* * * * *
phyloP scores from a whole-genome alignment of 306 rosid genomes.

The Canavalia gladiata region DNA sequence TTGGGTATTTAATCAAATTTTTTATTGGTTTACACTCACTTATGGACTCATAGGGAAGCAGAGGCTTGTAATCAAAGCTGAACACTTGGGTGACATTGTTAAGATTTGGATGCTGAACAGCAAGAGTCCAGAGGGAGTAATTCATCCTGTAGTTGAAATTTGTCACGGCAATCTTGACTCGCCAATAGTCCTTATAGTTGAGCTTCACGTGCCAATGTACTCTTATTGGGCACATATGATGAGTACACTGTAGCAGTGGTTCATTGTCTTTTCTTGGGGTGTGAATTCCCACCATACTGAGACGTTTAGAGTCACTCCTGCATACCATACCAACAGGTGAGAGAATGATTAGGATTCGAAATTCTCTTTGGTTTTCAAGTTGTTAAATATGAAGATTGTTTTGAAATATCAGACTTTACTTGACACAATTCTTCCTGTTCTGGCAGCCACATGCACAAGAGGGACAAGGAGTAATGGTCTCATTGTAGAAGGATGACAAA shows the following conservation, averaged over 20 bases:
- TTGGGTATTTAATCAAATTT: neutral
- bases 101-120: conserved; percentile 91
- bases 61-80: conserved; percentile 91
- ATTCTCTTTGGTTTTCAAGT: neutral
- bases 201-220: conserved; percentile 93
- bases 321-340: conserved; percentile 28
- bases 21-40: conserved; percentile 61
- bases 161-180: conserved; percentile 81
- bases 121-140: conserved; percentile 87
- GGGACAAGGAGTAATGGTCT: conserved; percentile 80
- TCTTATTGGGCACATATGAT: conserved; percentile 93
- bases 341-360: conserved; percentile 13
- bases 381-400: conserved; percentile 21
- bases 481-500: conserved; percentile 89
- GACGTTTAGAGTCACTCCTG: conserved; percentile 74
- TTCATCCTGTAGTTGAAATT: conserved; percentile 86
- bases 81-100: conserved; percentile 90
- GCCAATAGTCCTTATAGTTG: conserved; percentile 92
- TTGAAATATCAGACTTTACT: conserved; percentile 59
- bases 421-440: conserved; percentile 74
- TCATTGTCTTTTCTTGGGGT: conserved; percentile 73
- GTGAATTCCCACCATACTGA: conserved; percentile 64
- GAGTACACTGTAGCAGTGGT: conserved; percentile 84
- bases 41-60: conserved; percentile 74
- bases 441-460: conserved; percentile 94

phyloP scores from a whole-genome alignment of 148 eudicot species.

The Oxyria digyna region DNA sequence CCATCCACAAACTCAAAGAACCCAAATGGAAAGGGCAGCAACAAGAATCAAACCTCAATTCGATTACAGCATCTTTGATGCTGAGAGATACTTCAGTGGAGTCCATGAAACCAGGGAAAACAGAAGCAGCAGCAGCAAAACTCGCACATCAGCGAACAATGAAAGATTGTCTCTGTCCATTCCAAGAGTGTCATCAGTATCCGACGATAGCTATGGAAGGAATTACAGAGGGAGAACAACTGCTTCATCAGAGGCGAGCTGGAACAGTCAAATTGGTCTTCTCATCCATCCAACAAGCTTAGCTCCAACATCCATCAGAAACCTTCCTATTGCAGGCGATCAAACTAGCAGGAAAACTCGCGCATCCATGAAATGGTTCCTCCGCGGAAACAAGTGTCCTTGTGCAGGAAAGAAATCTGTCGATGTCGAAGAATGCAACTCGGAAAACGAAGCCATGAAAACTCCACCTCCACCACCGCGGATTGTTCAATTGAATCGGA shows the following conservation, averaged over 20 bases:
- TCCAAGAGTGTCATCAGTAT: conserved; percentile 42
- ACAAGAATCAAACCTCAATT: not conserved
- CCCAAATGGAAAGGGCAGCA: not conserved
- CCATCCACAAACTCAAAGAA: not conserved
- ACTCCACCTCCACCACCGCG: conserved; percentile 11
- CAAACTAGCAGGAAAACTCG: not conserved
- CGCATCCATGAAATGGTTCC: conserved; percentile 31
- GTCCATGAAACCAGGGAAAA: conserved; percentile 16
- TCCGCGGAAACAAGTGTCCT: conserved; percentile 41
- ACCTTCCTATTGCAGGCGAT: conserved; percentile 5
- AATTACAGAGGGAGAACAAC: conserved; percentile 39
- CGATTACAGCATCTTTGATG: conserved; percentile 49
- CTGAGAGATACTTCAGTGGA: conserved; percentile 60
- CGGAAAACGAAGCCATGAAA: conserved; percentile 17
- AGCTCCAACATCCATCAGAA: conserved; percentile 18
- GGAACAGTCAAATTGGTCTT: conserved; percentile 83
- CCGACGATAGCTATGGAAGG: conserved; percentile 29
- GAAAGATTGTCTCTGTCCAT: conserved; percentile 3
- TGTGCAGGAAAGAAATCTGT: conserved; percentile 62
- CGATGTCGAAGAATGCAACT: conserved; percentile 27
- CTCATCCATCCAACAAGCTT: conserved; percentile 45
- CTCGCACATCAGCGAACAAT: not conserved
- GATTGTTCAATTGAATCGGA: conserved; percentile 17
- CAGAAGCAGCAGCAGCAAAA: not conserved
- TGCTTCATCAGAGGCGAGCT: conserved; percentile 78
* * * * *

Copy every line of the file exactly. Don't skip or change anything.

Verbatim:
phyloP scores from a whole-genome alignment of 306 rosid genomes.

The Canavalia gladiata region DNA sequence TTGGGTATTTAATCAAATTTTTTATTGGTTTACACTCACTTATGGACTCATAGGGAAGCAGAGGCTTGTAATCAAAGCTGAACACTTGGGTGACATTGTTAAGATTTGGATGCTGAACAGCAAGAGTCCAGAGGGAGTAATTCATCCTGTAGTTGAAATTTGTCACGGCAATCTTGACTCGCCAATAGTCCTTATAGTTGAGCTTCACGTGCCAATGTACTCTTATTGGGCACATATGATGAGTACACTGTAGCAGTGGTTCATTGTCTTTTCTTGGGGTGTGAATTCCCACCATACTGAGACGTTTAGAGTCACTCCTGCATACCATACCAACAGGTGAGAGAATGATTAGGATTCGAAATTCTCTTTGGTTTTCAAGTTGTTAAATATGAAGATTGTTTTGAAATATCAGACTTTACTTGACACAATTCTTCCTGTTCTGGCAGCCACATGCACAAGAGGGACAAGGAGTAATGGTCTCATTGTAGAAGGATGACAAA shows the following conservation, averaged over 20 bases:
- TTGGGTATTTAATCAAATTT: neutral
- bases 101-120: conserved; percentile 91
- bases 61-80: conserved; percentile 91
- ATTCTCTTTGGTTTTCAAGT: neutral
- bases 201-220: conserved; percentile 93
- bases 321-340: conserved; percentile 28
- bases 21-40: conserved; percentile 61
- bases 161-180: conserved; percentile 81
- bases 121-140: conserved; percentile 87
- GGGACAAGGAGTAATGGTCT: conserved; percentile 80
- TCTTATTGGGCACATATGAT: conserved; percentile 93
- bases 341-360: conserved; percentile 13
- bases 381-400: conserved; percentile 21
- bases 481-500: conserved; percentile 89
- GACGTTTAGAGTCACTCCTG: conserved; percentile 74
- TTCATCCTGTAGTTGAAATT: conserved; percentile 86
- bases 81-100: conserved; percentile 90
- GCCAATAGTCCTTATAGTTG: conserved; percentile 92
- TTGAAATATCAGACTTTACT: conserved; percentile 59
- bases 421-440: conserved; percentile 74
- TCATTGTCTTTTCTTGGGGT: conserved; percentile 73
- GTGAATTCCCACCATACTGA: conserved; percentile 64
- GAGTACACTGTAGCAGTGGT: conserved; percentile 84
- bases 41-60: conserved; percentile 74
- bases 441-460: conserved; percentile 94

phyloP scores from a whole-genome alignment of 148 eudicot species.

The Oxyria digyna region DNA sequence CCATCCACAAACTCAAAGAACCCAAATGGAAAGGGCAGCAACAAGAATCAAACCTCAATTCGATTACAGCATCTTTGATGCTGAGAGATACTTCAGTGGAGTCCATGAAACCAGGGAAAACAGAAGCAGCAGCAGCAAAACTCGCACATCAGCGAACAATGAAAGATTGTCTCTGTCCATTCCAAGAGTGTCATCAGTATCCGACGATAGCTATGGAAGGAATTACAGAGGGAGAACAACTGCTTCATCAGAGGCGAGCTGGAACAGTCAAATTGGTCTTCTCATCCATCCAACAAGCTTAGCTCCAACATCCATCAGAAACCTTCCTATTGCAGGCGATCAAACTAGCAGGAAAACTCGCGCATCCATGAAATGGTTCCTCCGCGGAAACAAGTGTCCTTGTGCAGGAAAGAAATCTGTCGATGTCGAAGAATGCAACTCGGAAAACGAAGCCATGAAAACTCCACCTCCACCACCGCGGATTGTTCAATTGAATCGGA shows the following conservation, averaged over 20 bases:
- TCCAAGAGTGTCATCAGTAT: conserved; percentile 42
- ACAAGAATCAAACCTCAATT: not conserved
- CCCAAATGGAAAGGGCAGCA: not conserved
- CCATCCACAAACTCAAAGAA: not conserved
- ACTCCACCTCCACCACCGCG: conserved; percentile 11
- CAAACTAGCAGGAAAACTCG: not conserved
- CGCATCCATGAAATGGTTCC: conserved; percentile 31
- GTCCATGAAACCAGGGAAAA: conserved; percentile 16
- TCCGCGGAAACAAGTGTCCT: conserved; percentile 41
- ACCTTCCTATTGCAGGCGAT: conserved; percentile 5
- AATTACAGAGGGAGAACAAC: conserved; percentile 39
- CGATTACAGCATCTTTGATG: conserved; percentile 49
- CTGAGAGATACTTCAGTGGA: conserved; percentile 60
- CGGAAAACGAAGCCATGAAA: conserved; percentile 17
- AGCTCCAACATCCATCAGAA: conserved; percentile 18
- GGAACAGTCAAATTGGTCTT: conserved; percentile 83
- CCGACGATAGCTATGGAAGG: conserved; percentile 29
- GAAAGATTGTCTCTGTCCAT: conserved; percentile 3
- TGTGCAGGAAAGAAATCTGT: conserved; percentile 62
- CGATGTCGAAGAATGCAACT: conserved; percentile 27
- CTCATCCATCCAACAAGCTT: conserved; percentile 45
- CTCGCACATCAGCGAACAAT: not conserved
- GATTGTTCAATTGAATCGGA: conserved; percentile 17
- CAGAAGCAGCAGCAGCAAAA: not conserved
- TGCTTCATCAGAGGCGAGCT: conserved; percentile 78